Groups concerned about new sports field user fee in Maple Ridge – Pitt Meadows

The new $15 fee will go towards the eventual replacement of the three fields located at Pitt Meadows, Westview & Samuel Robertson secondary

  • Feb. 17, 2012 9:00 a.m.
Natalie Aursperg of the Pitt Meadows X-treme during a U-16 game against the Coquitlam Metro Ford Threat on Sunday at Westview Secondary. There's a new fee being levied on summer sports field users.

Natalie Aursperg of the Pitt Meadows X-treme during a U-16 game against the Coquitlam Metro Ford Threat on Sunday at Westview Secondary. There's a new fee being levied on summer sports field users.

A new fee levied on summer sports field users has some local sports groups worried poorer families won’t be able to pay to play.

The new $15 fee will go towards the eventual replacement of artificial playing surfaces on the three local all-weather fields located at Pitt Meadows, Westview, and Samuel Robertson secondary schools.

Previously, field users during the fall and winter were charged a $30 fee per youth player, and $60 per adult, while all summer users were exempt.

In addition to charging summer users $15, adult winter users will have their field replacement fee reduced to $30 per head.

Gord Easton, president of the Ridge Meadows Minor Baseball Association, said the new fee structure will mean his organization will have to raise their fees for the first time in five years.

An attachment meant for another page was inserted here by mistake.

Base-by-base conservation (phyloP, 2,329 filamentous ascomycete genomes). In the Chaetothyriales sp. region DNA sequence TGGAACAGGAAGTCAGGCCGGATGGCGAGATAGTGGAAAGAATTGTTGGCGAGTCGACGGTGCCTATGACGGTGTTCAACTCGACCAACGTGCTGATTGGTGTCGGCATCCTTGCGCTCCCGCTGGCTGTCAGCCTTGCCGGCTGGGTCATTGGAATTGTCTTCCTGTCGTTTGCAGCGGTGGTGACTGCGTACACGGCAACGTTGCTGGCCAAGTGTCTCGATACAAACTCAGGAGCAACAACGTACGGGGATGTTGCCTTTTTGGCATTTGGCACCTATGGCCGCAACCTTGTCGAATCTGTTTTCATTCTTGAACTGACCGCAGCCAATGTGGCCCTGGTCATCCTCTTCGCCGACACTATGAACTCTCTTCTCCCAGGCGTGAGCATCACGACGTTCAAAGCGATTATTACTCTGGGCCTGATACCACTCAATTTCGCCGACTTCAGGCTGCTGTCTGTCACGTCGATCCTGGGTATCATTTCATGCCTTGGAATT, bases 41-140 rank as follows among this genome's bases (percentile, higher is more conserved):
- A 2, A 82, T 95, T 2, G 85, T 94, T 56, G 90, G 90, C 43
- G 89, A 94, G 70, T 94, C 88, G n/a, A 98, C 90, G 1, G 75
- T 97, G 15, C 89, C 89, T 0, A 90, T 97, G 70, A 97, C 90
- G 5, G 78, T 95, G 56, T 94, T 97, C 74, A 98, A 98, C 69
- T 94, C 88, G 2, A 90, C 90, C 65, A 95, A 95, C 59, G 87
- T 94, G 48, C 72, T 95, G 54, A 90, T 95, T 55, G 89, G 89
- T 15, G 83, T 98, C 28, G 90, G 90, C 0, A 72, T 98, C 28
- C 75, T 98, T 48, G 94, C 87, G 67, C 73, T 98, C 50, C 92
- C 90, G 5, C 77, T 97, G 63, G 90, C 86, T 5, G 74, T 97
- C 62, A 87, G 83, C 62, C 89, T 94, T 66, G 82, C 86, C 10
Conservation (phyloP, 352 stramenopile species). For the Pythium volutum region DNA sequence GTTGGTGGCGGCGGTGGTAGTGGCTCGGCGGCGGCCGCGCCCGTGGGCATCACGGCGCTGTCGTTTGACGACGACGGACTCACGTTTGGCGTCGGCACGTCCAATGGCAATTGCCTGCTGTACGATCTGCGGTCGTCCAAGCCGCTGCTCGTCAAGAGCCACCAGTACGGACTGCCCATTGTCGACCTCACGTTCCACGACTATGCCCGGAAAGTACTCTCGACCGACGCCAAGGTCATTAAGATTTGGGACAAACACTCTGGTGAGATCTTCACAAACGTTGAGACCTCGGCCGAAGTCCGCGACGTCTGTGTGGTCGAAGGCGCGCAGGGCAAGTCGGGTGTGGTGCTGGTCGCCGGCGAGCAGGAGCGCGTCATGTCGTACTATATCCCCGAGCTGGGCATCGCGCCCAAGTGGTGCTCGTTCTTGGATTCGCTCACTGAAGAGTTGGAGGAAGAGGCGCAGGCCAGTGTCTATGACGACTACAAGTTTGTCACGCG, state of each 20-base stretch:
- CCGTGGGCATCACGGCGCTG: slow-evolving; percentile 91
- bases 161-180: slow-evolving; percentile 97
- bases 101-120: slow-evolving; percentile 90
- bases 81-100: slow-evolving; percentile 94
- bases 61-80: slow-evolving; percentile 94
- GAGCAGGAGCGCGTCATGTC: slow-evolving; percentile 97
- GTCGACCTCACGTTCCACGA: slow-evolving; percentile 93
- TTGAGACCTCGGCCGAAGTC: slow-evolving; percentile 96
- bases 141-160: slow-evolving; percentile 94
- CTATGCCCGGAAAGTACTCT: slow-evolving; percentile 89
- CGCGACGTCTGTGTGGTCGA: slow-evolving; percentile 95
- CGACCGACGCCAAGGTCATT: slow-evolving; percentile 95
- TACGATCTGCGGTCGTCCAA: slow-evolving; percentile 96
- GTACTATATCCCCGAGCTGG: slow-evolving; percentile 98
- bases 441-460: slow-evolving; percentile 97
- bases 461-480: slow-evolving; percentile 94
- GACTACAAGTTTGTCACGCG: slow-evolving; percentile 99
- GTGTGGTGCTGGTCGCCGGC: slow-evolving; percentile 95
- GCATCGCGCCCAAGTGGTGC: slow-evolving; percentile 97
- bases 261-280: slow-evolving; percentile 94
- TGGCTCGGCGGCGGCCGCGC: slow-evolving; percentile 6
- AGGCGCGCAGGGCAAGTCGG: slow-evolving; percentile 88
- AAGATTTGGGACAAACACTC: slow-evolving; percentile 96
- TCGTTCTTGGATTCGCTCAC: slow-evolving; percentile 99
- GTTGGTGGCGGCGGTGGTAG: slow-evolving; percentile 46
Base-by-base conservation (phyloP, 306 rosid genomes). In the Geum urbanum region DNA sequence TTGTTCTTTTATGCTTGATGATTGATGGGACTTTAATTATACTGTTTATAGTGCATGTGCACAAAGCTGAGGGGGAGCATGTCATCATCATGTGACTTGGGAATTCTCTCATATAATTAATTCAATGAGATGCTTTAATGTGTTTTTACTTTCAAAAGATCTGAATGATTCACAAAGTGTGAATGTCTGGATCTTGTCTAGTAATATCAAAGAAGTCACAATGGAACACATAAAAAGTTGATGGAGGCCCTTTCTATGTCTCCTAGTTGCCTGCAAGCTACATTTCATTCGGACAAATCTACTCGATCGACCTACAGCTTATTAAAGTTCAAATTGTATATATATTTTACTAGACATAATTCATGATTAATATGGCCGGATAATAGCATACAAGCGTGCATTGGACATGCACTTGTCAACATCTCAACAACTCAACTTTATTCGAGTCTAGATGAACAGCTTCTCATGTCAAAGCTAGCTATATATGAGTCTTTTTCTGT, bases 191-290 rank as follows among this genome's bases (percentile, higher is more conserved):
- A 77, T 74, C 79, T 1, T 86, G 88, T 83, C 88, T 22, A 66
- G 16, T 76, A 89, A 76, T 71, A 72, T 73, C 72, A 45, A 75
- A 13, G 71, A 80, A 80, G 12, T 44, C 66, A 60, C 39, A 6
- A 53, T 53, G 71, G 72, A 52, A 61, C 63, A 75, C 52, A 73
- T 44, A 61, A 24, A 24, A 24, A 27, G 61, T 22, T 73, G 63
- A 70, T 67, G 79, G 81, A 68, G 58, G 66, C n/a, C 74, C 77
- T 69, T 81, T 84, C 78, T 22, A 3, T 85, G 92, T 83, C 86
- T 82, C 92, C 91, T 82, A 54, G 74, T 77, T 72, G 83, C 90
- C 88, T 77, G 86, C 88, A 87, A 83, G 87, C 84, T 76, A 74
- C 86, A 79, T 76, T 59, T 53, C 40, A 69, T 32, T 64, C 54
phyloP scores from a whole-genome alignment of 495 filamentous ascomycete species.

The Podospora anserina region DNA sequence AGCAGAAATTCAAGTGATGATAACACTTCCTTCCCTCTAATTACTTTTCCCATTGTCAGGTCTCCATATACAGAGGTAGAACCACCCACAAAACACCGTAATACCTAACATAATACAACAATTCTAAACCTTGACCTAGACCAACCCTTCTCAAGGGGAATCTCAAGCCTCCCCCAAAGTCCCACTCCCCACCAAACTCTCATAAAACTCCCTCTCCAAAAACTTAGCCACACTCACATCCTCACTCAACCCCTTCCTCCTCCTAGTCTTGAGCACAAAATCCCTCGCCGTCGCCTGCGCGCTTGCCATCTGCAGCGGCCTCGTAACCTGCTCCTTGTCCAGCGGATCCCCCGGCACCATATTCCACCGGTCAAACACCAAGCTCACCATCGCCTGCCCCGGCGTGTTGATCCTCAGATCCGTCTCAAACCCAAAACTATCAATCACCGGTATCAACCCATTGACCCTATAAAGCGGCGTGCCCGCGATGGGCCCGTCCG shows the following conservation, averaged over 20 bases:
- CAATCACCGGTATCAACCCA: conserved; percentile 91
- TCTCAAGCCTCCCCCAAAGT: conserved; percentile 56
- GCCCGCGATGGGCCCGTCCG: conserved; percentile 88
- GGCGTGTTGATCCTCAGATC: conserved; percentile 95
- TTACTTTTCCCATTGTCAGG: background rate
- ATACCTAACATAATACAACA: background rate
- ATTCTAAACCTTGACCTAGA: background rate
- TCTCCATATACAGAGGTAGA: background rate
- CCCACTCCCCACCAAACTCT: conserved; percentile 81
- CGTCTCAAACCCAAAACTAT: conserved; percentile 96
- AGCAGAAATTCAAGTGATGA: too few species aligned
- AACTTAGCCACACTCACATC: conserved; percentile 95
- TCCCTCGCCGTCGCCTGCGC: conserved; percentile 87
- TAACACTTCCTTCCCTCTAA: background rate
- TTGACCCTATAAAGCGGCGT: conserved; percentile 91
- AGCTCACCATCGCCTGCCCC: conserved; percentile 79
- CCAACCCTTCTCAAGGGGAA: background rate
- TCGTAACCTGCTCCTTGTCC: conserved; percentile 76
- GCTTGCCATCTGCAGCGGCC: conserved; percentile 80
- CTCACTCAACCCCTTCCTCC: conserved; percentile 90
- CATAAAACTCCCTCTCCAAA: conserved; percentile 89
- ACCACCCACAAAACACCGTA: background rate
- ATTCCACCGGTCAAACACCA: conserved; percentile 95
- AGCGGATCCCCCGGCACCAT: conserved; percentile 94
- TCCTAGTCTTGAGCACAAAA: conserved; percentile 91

“It’s going to hurt us a lot,” Easton said. “We’re going to have to come up with $10,000 to $12,000, and that means raising our fees. It’s definitely going to affect our registration.”

The RMMBA registers close to 800 players annually. Each pays $90 to $250 to play.

Local parks and facilities director David Boag said the new fee structure strikes a fair balance.

“Previously, it was the soccer associations who were paying the majority of the fees,” he said. “The new blended rate spreads it around where everyone pays. It’s more fair that way.”

Boag estimates the cost to replace each artificial playing surface at close to $500,000, which will likely take place in 10 to 12 years time.

“There’s an indirect benefit to the summer users,” said Boag of artificial turf fields. Even if they don’t use the artificial turf fields, the grass fields they normally play on will be in better shape because other sports teams won’t be using them in marginal conditions through the winter, which can damage the grass. Artificial all-weather fields can accommodate seven times as much game use as a grass field during the rainy winter months, he said.

Boag said the recommendation to change the fee structure came from the Maple Ridge-Pitt Meadows Sports Field Users’ Association, of which the RMMBA is a member.

Chris Begg, president of the Pitt Meadows Soccer Club, said his organization supported the fee change. Currently, local soccer groups contribute close to 70 per cent of the artificial turf replacement fees.

“This distributes the burden across all user groups,” he said. “I think it’s fair that everyone who’s using the field pays.”

Begg said compared to other municipalities that don’t have access to gaming grants from local casinos, Maple Ridge and Pitt Meadows still have among the lowest user fees.

“I think we’re doing okay here,” he said.

Boag said he expects the new fee to create a surplus in the artificial turf replacement account which will go towards facility upgrades. Spring and summer users will have priority for those funds to start.

“That could go to new drinking fountains, bleachers, covered dugouts,” said Boag.